Consolidator  

Adviser consolidation market reaches 'turning point'

Adviser consolidation market reaches 'turning point'

Consolidation activity in the financial advice industry has been flagged as having reached a turning point.

Brian Spence, the founding partner of consultancy firm Harrison Spence said consolidation could be reaching its limits.

He cited the increasing prices he had seen for advice businesses combined with the willingness of some companies to put more upfront.

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Mr Spence said instances where a consolidator paid 50 per cent upfront were unusual but were becoming more popular as competition “hots up”.

He said: “There are far more acquiring firms than there have ever been in proportion to vendors.

“Because there are more acquirers out there, inevitably prices have gone up but they can only go up to a certain extent, otherwise it is financial madness.

“We have seen multiples of four times for a client book – that’s the highest we have ever seen.

“We have definitely reached a turning point in M&A activity. In some ways we are reaching the limits of consolidation.”

Mr Spence added that business which pay more upfront make themselves more attractive to advisers, who can feel acquirers have a reduced risk in the transaction.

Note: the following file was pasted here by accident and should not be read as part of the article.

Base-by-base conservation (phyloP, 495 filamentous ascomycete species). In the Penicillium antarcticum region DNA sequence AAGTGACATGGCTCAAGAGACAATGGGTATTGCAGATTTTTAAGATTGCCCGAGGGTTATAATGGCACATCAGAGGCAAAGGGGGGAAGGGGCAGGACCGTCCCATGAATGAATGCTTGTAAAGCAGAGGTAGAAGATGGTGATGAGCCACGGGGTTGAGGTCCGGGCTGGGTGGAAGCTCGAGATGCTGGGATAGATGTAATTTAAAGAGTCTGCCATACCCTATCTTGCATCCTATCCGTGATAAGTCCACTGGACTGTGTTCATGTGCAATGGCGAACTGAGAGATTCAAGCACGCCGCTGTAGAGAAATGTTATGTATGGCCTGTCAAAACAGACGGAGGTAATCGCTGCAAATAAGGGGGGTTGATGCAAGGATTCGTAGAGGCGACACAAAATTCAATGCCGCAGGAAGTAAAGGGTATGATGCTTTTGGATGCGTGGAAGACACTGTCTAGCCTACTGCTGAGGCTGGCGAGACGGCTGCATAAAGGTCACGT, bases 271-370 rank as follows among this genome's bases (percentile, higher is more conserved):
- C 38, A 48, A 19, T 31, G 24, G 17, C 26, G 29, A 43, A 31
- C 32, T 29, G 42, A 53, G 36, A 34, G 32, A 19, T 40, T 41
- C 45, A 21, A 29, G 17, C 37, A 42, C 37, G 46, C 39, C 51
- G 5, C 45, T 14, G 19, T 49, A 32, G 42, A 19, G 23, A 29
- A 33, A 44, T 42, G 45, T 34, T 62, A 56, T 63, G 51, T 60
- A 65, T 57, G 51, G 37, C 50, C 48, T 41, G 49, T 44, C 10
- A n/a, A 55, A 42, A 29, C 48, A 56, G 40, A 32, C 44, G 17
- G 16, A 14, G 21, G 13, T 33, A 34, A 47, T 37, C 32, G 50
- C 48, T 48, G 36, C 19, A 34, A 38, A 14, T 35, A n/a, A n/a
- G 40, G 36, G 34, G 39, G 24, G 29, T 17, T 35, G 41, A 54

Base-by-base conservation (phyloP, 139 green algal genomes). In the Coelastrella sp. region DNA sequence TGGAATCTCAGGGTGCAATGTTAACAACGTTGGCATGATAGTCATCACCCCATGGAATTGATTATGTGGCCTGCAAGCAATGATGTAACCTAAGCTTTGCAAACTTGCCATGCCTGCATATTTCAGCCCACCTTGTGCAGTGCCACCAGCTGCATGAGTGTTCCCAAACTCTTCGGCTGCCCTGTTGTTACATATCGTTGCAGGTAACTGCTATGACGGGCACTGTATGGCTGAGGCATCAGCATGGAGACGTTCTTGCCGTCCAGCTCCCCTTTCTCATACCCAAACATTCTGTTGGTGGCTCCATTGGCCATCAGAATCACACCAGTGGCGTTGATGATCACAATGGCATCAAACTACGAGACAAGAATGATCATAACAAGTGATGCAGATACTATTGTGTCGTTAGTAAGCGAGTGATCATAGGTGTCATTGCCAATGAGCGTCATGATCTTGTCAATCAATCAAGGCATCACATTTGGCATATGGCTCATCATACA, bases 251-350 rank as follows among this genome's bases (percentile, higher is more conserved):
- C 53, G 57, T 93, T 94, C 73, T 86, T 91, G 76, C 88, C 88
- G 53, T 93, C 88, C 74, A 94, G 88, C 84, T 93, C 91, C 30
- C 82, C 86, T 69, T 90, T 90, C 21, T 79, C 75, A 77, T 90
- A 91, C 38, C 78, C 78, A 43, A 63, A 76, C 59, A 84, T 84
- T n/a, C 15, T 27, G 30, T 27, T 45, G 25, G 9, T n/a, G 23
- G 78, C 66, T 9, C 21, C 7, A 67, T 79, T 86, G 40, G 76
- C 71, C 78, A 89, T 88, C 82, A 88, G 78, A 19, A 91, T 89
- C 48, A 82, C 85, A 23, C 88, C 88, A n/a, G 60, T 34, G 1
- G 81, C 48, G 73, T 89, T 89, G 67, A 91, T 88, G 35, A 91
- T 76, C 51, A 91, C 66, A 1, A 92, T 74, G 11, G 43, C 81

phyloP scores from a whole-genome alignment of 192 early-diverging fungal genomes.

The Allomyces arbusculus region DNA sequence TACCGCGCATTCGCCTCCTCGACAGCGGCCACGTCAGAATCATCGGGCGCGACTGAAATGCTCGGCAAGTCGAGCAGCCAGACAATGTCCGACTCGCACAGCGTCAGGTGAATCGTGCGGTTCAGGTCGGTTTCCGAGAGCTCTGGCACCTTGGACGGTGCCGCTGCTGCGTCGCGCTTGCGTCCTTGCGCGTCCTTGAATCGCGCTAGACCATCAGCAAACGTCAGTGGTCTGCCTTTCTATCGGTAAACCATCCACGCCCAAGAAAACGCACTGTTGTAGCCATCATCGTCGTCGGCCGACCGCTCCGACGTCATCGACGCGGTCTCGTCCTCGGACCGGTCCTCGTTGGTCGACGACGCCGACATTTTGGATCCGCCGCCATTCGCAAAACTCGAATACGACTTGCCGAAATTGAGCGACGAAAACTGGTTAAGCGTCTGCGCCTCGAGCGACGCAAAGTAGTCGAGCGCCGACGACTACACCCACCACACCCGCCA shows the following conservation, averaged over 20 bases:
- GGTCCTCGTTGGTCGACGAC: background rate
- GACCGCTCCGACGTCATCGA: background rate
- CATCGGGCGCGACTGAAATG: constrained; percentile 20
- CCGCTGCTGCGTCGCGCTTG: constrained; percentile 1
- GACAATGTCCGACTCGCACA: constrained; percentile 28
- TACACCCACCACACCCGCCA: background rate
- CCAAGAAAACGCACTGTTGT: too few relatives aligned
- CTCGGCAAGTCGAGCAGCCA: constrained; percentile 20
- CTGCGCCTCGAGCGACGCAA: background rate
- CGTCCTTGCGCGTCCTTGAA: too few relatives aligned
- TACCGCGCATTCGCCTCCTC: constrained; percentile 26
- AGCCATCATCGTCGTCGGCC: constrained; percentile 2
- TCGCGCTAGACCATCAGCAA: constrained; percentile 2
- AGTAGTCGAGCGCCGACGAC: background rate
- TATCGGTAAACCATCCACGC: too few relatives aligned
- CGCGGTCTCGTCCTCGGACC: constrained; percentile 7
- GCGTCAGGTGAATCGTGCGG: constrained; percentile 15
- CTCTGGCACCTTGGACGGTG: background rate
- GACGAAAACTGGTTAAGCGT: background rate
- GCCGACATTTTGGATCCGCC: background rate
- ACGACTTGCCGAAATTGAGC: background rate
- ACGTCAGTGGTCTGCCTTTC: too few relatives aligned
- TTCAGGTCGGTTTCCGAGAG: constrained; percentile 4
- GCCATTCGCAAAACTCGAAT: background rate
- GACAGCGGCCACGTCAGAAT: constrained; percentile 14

He said the nature of the business his firm was doing had been changing recently, with a shift in interest towards general consultancy work away from M&A.

Over the course of 2016 a number of big providers have stepped into the advice market to buy up firms, including Standard Life and Old Mutual Wealth, while consolidators such as Succession and Fairstone have continued to buy up firms.

Meanwhile other consolidators have made fewer acquisitions, with AFH making only two so far this year claiming it wants to focus on "shareholder value".

But he said one area that could keep consolidation going is interest from overseas, particularly given the prospect of foreign companies paying for firms in a different way.

He said: “These guys can pay 100 per cent up front but value the business on an Ebitda basis.

“We have seen significant new interest into the market place that is international and has not been heard before.”